Thursday, April 30, 2009

Late Stage MBA- Josh Moritz -Captain Jack, Supply Chain Manage Will Save Us

Supply Chain Management. Before the course I thought it had to do with anchors on ships. But while I do know now that it really has to do with the process of manufacturing a product, delivering a product or providing a service, I had a revelation this morning at the gym that it still has alot to do with boats.

Fellow lap swimmer Captain Jack, graduate of the SUNY Martime Academy, ex- ship captain and now president of a privately held bulk cargo shipping company related how they are protecting their boats off the Gulf of Aden. Dripping wet, towl around his hips, Captain Jack did did say that whatever he was doing it was a way to get pirates to bother someone else. Deterence is the operating word.

I met Jack in Stamford at the Connecticut Martime Association convention a few years ago. Like Koreans who became green grocers in New York City 30 years ago, Greek and Norwegian shipping magnates moved to where other shipping magnates moved to and that was in the area around Greenwich and Stamford, CT., thus the area is now a shipping node as they say in the business. Their children are Americans, going to to Maritime Academies up and down the East Coast, marrying into each others families. They get Masters Degrees in International Transportation Management.They own ships, trade ships, book trade, they run chanderlies, supply ship crews, evacuation, customs paper work, ship hedge funds and private equity investments. In Feb. 2007 people were wondering when the party would end -- it had gone on almost 11 years. By September 2008, it ended.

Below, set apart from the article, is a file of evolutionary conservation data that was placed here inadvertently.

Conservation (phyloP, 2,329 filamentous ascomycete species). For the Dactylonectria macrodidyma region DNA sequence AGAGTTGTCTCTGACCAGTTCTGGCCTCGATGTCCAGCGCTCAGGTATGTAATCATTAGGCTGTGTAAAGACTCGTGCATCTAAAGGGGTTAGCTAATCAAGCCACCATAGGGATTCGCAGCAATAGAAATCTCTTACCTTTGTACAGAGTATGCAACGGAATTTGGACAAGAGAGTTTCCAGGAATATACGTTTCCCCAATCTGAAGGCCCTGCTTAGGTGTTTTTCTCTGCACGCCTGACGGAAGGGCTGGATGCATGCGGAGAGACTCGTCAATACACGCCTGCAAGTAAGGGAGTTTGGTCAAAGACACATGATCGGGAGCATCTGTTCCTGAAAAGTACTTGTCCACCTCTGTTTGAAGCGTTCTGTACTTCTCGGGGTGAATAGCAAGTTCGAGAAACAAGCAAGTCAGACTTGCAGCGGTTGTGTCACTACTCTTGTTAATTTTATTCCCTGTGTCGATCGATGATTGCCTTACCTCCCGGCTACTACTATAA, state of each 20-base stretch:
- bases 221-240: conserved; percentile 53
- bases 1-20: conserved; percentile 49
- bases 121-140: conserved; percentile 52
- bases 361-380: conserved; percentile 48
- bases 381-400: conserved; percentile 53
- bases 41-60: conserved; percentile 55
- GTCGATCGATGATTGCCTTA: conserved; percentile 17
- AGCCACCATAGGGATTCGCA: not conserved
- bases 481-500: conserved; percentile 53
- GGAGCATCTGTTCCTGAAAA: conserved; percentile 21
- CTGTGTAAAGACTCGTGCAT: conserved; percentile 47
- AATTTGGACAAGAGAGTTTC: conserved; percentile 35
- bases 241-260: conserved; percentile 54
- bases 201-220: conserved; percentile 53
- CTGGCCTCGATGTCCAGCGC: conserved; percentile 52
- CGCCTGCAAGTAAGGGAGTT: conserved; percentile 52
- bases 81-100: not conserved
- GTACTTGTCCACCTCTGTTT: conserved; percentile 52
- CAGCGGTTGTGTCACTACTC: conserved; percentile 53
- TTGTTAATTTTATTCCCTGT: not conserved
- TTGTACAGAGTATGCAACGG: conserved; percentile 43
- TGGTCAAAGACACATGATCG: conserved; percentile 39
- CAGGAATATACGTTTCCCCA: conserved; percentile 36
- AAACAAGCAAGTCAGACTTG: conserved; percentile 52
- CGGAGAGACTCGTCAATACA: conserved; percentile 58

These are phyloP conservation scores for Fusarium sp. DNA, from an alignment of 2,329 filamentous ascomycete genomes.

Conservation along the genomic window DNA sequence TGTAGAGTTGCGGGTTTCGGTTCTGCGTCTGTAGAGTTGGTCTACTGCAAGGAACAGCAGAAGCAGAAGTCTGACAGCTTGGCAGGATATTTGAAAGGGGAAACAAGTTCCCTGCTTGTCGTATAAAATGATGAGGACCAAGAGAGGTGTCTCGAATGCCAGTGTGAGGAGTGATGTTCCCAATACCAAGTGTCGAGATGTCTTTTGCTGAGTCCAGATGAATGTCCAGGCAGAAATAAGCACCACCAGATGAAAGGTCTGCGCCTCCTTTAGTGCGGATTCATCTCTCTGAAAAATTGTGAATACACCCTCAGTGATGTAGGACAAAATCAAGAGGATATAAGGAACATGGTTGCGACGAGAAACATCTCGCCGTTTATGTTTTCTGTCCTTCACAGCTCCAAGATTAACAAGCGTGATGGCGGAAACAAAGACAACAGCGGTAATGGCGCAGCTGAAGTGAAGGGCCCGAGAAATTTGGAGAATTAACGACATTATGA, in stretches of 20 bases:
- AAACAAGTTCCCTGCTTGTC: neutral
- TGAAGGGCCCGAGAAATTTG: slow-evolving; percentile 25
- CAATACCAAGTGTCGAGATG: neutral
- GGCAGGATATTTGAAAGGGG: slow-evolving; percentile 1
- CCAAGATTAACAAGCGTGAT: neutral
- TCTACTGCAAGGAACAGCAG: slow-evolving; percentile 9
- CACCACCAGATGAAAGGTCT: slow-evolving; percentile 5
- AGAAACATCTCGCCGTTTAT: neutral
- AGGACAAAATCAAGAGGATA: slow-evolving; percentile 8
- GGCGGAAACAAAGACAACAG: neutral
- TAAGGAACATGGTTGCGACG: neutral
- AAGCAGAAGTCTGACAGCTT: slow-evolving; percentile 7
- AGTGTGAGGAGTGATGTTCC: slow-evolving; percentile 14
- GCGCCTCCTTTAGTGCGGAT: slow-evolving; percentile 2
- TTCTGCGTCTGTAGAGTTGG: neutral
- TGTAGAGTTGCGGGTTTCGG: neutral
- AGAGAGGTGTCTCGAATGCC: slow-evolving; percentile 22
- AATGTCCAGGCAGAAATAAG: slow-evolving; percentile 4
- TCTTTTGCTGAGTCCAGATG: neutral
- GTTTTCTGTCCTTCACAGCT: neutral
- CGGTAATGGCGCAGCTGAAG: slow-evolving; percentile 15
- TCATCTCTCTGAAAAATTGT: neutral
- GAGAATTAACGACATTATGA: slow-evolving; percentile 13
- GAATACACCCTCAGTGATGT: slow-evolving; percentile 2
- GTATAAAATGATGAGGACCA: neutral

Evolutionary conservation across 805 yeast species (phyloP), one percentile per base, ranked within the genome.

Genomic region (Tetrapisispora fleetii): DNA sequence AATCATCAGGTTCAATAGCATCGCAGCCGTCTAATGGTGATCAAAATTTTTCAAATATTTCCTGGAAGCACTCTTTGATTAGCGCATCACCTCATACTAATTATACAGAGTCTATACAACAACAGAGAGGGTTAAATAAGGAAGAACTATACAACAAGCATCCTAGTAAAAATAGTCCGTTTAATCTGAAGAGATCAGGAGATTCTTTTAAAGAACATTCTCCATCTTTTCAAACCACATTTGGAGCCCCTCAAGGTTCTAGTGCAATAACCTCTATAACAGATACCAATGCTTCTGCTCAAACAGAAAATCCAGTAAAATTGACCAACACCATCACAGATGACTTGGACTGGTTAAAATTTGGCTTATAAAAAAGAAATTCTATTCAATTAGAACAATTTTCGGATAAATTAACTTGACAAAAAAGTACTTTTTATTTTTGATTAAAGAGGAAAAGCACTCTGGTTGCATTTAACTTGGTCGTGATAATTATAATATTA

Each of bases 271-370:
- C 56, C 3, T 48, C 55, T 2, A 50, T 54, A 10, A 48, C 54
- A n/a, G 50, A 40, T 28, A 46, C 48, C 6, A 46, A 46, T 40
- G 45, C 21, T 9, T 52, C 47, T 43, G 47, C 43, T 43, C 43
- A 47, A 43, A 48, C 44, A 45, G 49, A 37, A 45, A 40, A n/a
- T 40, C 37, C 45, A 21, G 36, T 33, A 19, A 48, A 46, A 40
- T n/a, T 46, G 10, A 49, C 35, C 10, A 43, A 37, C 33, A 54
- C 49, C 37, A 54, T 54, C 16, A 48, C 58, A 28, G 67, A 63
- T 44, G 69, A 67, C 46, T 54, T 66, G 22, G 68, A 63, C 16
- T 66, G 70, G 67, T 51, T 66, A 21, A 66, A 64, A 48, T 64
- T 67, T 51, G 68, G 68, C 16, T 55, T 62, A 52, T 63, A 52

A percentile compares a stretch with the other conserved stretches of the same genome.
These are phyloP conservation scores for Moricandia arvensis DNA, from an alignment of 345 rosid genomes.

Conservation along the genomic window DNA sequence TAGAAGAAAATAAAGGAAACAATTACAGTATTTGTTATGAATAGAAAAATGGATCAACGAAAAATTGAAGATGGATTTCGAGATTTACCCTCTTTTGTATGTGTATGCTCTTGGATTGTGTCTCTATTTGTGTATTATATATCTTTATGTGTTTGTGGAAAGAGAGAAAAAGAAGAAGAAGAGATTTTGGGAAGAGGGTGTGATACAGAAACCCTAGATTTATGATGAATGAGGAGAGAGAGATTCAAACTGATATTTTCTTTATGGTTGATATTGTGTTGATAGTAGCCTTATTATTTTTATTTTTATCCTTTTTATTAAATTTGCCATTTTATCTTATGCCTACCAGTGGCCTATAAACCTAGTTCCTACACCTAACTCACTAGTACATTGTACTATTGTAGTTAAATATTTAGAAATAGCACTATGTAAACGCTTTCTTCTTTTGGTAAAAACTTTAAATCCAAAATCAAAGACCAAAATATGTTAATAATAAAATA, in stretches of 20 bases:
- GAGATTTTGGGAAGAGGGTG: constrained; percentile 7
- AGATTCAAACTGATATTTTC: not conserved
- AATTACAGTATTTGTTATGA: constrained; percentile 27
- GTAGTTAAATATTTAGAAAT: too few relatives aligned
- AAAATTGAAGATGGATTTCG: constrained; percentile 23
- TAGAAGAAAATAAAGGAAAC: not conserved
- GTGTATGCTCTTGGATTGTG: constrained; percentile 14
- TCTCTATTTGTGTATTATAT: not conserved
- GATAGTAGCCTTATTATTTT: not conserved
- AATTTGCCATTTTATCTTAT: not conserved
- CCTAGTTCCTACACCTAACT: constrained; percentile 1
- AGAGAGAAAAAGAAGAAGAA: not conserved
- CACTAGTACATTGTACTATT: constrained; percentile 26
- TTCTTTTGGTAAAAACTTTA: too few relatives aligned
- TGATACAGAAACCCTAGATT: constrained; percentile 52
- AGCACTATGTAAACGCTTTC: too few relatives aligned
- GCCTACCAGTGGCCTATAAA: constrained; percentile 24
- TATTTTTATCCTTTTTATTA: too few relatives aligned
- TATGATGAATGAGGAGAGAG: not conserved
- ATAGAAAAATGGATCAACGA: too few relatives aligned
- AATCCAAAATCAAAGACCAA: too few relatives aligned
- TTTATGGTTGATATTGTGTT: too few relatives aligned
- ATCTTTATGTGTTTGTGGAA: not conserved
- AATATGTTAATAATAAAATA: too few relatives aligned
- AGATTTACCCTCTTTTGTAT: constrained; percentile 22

Maritime conventions are interesting things. All things that matter begin with a chaplain reciting the Mariners Prayer. It don't matter your religion, you stand silently before invocation, because most of the audience knows that the Bermuda Triangle is a real thing. So are pirates.

Back to Jack. Jack's ships are bulk carriers. Pretty much recession proof since they move raw minerals from one place to another. Nice work if you can get it, just have to makes sure you have the right ship in the right place. If you can back haul stuff (learned about back hauling in Supply Chain Management), then you have a great business. As Jack notes, no man is an island and the supply chain is feeling the econonic heat. The biggest concern is staying in business and maximizing the ships. Like Wal-Mart 30 years ago where information allowed Wal-Mart to run trucks with cargo from stores as well as to to stores, the shipping business is trying to figure out how to keep those ships out there longer, competing for ever scarcer cargos. Otherwise Stamford, CT is going to have a lot of large ships sitting out in the Long Island Sound.

Sounds like a Babson Case Study in the making.


Monday, April 27, 2009

Late Stage MBA-Josh Moritz- Plotz to You Drop-Saving the Economy One Challah at a Time

Three comments on Yvonne and Felice, ranging from get a cup of joe to musings of wondering if people are concerned about their jobs, making the mortgage payments or that their house dropped from $5 million to $1.5 million. I think I am going to do an interview with them on the subject of the economy and AIG.

Moving on. The real entrepreneur in the family is Jane Moritz now the owner of Jane bought from sales guy about 6 years ago who had developed a business delivering challah every Friday morning via newspaper delivery people. Stuffed into postal service boxes, sometimes eaten by squirrels and deer with occasional protests from local postmasters, is now a totally online business in the great tradition of catalogers stretching back to Sears and through Kati Muldoon, REI, Smith and Hawkins and even IBM.